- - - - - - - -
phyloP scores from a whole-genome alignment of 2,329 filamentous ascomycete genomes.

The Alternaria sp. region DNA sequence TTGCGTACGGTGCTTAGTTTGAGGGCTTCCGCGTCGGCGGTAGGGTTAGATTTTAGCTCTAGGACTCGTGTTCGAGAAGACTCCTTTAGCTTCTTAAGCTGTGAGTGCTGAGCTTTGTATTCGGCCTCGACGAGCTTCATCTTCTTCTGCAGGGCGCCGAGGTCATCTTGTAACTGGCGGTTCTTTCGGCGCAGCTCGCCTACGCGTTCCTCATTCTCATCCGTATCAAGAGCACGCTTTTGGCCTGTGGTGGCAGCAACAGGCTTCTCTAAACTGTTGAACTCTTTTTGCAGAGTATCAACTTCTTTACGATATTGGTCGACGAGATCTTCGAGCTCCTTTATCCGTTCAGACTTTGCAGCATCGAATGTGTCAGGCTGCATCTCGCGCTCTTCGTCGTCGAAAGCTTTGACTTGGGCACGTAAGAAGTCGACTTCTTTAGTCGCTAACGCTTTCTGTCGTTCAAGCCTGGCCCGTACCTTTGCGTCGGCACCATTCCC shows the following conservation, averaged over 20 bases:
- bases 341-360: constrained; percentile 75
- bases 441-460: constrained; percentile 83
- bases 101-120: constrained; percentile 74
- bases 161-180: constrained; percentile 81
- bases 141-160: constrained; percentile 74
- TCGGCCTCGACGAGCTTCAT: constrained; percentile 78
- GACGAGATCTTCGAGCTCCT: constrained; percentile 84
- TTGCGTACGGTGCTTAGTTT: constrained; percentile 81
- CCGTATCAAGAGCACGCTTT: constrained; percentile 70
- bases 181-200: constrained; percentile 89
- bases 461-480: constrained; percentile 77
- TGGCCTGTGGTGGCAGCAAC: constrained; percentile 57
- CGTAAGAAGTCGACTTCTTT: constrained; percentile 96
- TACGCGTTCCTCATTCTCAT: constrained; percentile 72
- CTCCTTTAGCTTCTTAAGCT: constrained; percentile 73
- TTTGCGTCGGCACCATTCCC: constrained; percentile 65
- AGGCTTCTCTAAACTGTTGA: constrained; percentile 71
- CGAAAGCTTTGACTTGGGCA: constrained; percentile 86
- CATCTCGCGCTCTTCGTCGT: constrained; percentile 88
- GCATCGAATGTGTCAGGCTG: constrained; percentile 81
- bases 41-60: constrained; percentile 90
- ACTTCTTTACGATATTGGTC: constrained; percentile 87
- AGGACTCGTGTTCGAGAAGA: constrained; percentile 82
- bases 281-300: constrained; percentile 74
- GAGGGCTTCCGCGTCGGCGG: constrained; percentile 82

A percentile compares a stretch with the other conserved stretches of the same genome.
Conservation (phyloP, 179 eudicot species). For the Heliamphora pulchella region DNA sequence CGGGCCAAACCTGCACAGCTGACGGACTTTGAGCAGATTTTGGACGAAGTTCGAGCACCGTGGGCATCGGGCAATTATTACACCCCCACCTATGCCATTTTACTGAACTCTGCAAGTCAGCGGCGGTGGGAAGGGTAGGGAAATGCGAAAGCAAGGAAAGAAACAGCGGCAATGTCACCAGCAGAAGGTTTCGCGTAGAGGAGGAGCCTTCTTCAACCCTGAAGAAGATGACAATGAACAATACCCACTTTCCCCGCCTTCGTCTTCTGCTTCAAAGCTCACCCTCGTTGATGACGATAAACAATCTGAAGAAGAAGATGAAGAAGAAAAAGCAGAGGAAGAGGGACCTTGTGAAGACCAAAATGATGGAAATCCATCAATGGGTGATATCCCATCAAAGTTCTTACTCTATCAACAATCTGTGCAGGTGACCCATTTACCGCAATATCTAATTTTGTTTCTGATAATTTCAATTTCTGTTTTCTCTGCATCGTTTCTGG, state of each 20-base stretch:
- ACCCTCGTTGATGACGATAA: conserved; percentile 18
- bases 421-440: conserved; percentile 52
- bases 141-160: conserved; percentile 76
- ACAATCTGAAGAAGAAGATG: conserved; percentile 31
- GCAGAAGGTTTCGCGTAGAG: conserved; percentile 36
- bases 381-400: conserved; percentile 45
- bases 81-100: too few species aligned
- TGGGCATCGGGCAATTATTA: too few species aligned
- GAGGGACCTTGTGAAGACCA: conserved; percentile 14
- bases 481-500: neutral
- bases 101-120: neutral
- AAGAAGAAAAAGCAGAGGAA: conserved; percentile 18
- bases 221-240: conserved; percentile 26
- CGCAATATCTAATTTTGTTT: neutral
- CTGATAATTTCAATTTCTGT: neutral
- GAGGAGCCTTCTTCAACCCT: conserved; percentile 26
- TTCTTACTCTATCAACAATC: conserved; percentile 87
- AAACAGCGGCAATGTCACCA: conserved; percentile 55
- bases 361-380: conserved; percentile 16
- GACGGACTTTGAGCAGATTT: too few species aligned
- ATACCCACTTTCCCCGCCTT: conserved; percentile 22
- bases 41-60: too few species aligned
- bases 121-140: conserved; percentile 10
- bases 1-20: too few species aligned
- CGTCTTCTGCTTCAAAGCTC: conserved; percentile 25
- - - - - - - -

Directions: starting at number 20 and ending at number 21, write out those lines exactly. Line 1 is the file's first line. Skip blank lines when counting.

- CGAAAGCTTTGACTTGGGCA: constrained; percentile 86
- CATCTCGCGCTCTTCGTCGT: constrained; percentile 88